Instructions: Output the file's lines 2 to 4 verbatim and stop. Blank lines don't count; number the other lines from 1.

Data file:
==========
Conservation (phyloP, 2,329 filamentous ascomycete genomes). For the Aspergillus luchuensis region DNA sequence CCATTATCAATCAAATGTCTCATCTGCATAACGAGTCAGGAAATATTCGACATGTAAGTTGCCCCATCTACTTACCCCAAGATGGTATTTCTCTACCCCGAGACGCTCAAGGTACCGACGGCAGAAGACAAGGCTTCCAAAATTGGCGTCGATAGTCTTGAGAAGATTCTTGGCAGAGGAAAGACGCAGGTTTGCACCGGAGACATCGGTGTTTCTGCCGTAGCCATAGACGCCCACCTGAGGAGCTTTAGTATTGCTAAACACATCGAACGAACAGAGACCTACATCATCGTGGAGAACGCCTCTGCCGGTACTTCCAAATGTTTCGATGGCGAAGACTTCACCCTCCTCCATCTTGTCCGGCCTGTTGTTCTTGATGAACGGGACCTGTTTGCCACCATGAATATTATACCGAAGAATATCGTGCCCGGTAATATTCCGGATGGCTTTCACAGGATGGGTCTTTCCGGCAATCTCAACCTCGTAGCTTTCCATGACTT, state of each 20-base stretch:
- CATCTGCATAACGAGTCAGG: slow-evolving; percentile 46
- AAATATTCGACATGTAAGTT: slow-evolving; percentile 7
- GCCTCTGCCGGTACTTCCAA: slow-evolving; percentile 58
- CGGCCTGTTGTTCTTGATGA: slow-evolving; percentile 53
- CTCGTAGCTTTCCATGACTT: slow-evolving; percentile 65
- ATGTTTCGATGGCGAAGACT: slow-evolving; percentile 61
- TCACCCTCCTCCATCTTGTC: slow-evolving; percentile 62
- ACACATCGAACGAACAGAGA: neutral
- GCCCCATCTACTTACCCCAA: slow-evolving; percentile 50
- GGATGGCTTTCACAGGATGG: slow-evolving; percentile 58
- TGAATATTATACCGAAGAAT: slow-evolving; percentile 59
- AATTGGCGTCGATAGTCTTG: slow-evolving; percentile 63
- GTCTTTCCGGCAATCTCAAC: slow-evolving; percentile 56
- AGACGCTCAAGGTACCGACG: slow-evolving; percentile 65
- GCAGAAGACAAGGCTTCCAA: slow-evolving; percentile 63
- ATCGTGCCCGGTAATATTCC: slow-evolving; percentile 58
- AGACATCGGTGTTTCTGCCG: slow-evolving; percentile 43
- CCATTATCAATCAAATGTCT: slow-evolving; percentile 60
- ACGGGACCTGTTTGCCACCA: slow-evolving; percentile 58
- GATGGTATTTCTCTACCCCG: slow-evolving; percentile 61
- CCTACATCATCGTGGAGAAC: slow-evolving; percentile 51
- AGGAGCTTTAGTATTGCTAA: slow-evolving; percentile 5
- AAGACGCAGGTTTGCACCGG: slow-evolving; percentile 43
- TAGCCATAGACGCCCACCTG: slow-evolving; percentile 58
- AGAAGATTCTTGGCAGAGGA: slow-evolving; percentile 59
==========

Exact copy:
- CATCTGCATAACGAGTCAGG: slow-evolving; percentile 46
- AAATATTCGACATGTAAGTT: slow-evolving; percentile 7
- GCCTCTGCCGGTACTTCCAA: slow-evolving; percentile 58